Three years at one of Paris’s pillars of luxury and fashion grandeur have not dulled Raf Simon’s appreciation for the raw and rebellious.

Dior’s couturier ditched the seating chart and compelled the fashion crowd to trek out to a remote suburb and gather to stand (yes, stand — for a 45 minute wait) around a raised runway in a chilly warehouse to view his signature men’s collection. The perspective accentuated the elongated, gently flaring silhouettes — hinged on meaty or papery outerwear and droopy knit pants that dragged under white leather sneakers.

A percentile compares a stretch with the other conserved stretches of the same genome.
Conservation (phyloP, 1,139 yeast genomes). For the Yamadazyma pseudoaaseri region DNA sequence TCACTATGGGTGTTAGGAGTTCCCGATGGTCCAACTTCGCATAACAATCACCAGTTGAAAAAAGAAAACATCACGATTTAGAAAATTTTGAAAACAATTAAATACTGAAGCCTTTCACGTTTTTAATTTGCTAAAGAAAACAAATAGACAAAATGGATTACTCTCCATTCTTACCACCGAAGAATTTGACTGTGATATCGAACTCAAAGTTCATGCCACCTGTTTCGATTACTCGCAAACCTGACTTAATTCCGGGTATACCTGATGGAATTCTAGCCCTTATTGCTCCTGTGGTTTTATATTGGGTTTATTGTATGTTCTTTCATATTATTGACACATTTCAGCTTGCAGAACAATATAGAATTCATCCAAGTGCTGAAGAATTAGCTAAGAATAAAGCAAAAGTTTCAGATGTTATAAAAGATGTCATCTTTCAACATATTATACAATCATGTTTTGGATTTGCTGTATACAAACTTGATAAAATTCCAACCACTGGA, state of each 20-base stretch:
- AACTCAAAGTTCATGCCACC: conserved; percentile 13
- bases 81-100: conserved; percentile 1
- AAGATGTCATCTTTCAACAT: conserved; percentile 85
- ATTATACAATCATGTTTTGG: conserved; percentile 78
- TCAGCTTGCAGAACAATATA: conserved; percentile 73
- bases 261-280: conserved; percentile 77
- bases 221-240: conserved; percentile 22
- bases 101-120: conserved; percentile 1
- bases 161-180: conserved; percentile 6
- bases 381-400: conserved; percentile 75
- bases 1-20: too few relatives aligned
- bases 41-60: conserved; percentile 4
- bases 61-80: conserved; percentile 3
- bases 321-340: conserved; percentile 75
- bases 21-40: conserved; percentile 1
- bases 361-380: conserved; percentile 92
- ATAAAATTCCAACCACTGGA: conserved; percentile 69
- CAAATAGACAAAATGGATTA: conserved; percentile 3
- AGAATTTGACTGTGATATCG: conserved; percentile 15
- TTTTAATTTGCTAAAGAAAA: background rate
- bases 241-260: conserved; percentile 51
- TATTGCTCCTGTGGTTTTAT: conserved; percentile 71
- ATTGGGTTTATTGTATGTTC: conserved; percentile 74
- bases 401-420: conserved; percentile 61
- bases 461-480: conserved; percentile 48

Angry scribbles and doomsday doodles on white lab coats announced the dystopian, “Blade Runner” mood of the show, which included a handful of female models in men’s looks, fast becoming a runway norm in Europe.

Simons’ antidote to polished and prissy designer clothes included moth-eaten sweater vests and outerwear with ragged, torn hems. The coats — rarely buttoned — were sensational.

Many were sleeveless and with the scooped fronts of pinafores — more of a demonstrative vest than something that keeps you warm. Long and narrow sleeveless trench coats trailed like a super villain’s cape.


More straightforward coats, generously sized, came in thrift-shop checkered wools and upholstery-like tweeds.
With this show, Simons reclaimed fashion turf he mapped out early in his career, elevating teenage angst to the height of cool.